It is 1809. A series of letters from officials in Imperial Austria tell the tale of Benjamin Bathurst, who claims to be a British government envoy who, we slowly realise, has somehow got transported from out 1809 to a parallel history in which the Americans lost the war of independence, there was no French Revolution, no Napoleon, no wars raging across Europe, and so Herr Bathurst is regarded as a lunatic.

The Xi Effect by Philip Latham (1950) (Pseudonym used for his sf by American astronomer Robert Shirley Richardson)

Physicists Stoddard and Arnold discover that radiation above a certain frequency is no longer being detected. Radio stations are becoming unavailable. They measure the eclipse of one of Jupiter’s moons as happening absurdly nearby. Suddenly they think of Friedmann and his theory of the Xi Effect, namely that space isn’t continuous but made up of ‘clots’, clots which can be disrupted by bigger-scale events. Stoddard and Arnold and then everyone else learns that the world and the solar system are shrinking. Since everything is staying in proportion relative to everything else you’d have thought that wouldn’t be a problem except that the one thing which can’t shrink is electro-magnetic radiation. In other words, the world is getting too small for light to travel in it. One by one all the colours disappear, and then everyone is left in universal blackness.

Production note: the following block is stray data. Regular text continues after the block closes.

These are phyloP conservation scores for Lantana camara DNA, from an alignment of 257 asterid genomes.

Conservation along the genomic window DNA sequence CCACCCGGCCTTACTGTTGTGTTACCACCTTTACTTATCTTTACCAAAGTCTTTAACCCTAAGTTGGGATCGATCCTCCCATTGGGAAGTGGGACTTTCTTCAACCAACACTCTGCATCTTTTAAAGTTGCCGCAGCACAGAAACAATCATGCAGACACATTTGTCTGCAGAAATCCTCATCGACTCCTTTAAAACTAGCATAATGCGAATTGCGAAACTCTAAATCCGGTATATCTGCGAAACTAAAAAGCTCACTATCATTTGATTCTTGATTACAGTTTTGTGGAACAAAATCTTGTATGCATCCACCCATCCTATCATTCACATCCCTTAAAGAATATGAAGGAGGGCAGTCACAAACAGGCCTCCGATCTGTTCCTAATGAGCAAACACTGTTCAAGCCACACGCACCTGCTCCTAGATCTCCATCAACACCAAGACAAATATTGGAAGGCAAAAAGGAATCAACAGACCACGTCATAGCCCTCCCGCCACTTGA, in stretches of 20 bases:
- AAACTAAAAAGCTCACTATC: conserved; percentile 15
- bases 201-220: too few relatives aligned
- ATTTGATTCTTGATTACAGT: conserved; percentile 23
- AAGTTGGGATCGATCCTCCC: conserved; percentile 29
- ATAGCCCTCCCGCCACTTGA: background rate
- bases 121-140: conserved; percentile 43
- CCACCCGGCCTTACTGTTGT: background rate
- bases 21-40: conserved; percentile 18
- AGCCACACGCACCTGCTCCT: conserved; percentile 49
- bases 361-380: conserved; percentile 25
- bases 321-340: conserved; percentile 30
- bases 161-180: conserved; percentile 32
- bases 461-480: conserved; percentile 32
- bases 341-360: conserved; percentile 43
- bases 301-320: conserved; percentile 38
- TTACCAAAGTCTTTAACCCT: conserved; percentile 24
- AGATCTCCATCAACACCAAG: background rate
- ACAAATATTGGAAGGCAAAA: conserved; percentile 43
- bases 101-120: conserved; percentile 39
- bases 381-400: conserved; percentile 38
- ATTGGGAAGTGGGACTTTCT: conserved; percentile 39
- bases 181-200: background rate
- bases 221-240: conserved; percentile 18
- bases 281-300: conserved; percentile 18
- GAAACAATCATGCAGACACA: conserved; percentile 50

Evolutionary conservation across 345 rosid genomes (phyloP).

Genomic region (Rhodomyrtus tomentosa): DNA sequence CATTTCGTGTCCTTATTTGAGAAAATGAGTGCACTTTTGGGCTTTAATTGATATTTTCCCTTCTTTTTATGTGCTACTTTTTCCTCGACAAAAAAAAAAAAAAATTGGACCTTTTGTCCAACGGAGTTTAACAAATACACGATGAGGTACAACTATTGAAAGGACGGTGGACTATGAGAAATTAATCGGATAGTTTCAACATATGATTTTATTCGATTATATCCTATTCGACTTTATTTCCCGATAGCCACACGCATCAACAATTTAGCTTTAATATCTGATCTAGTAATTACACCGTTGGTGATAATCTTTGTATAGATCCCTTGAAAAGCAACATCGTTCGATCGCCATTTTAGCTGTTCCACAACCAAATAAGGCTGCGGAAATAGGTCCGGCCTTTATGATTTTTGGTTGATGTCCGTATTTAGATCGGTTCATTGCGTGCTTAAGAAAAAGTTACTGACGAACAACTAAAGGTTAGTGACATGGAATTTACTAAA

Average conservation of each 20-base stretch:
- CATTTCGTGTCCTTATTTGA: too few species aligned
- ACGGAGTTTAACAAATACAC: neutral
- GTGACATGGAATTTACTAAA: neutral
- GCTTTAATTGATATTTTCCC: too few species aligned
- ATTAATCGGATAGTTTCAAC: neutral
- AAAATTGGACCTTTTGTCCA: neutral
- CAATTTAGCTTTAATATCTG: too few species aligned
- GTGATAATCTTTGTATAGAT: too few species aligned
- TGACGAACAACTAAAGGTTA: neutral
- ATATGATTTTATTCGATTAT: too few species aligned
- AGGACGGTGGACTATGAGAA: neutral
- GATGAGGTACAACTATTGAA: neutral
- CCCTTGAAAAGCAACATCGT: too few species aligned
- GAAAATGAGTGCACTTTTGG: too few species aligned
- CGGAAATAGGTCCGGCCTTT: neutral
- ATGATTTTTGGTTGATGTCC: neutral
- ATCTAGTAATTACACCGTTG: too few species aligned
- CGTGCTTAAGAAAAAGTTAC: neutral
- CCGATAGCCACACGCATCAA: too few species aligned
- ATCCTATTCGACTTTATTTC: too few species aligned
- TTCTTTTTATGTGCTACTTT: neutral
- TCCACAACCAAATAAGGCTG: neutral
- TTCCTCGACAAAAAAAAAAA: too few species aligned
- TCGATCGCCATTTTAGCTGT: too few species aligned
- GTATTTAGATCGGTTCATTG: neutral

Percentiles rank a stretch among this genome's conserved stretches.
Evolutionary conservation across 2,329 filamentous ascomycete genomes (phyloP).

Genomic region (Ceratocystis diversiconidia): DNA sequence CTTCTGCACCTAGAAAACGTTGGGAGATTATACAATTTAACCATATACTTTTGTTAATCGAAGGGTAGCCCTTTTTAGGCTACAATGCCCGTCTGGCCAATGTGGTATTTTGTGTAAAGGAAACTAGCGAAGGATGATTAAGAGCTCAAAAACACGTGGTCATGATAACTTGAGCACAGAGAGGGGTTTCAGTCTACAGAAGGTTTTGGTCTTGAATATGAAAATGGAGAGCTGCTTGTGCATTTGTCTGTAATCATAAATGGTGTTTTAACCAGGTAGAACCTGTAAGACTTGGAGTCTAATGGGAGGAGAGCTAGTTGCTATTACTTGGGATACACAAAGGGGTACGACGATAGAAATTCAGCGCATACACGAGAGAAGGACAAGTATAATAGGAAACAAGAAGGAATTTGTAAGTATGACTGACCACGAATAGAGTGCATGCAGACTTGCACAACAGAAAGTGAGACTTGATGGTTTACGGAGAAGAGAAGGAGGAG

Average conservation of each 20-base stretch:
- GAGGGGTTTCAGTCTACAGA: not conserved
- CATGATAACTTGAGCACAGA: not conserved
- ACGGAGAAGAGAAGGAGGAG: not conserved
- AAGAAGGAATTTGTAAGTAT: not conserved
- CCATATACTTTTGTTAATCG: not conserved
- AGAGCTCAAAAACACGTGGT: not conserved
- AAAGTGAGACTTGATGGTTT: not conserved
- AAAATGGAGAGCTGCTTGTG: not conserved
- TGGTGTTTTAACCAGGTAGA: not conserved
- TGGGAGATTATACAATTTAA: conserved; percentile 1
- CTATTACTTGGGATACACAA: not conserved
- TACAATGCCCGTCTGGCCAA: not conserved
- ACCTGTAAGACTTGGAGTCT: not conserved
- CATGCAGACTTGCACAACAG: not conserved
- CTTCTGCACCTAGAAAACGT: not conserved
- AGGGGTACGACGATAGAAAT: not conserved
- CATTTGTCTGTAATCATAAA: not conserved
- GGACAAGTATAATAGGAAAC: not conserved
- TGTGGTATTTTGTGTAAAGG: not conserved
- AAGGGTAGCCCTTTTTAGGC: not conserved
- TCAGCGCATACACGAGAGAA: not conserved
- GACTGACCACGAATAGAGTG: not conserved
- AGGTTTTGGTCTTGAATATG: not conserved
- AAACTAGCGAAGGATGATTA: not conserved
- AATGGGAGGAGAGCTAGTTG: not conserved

The Quest for Saint Aquin by Anthony Boucher (1951) (American)

After a nuclear apocalypse a ‘monk’ is sent by ‘the pope’ to find the body of a supposed saint in the hills outside San Francisco.

It’s a Good Life by Jerome Bixby (1953) (American)

Genuinely upsetting story in which a child with telepathy and unlimited powers is born and, while still young, either destroys the world or transports his small town into some void wherein the remaining inhabitants must think nothing but positive thoughts – repeating to themselves ‘it is a good world’ for fear that the little monster – Anthony – will detect negative thoughts and turn them into something unspeakable.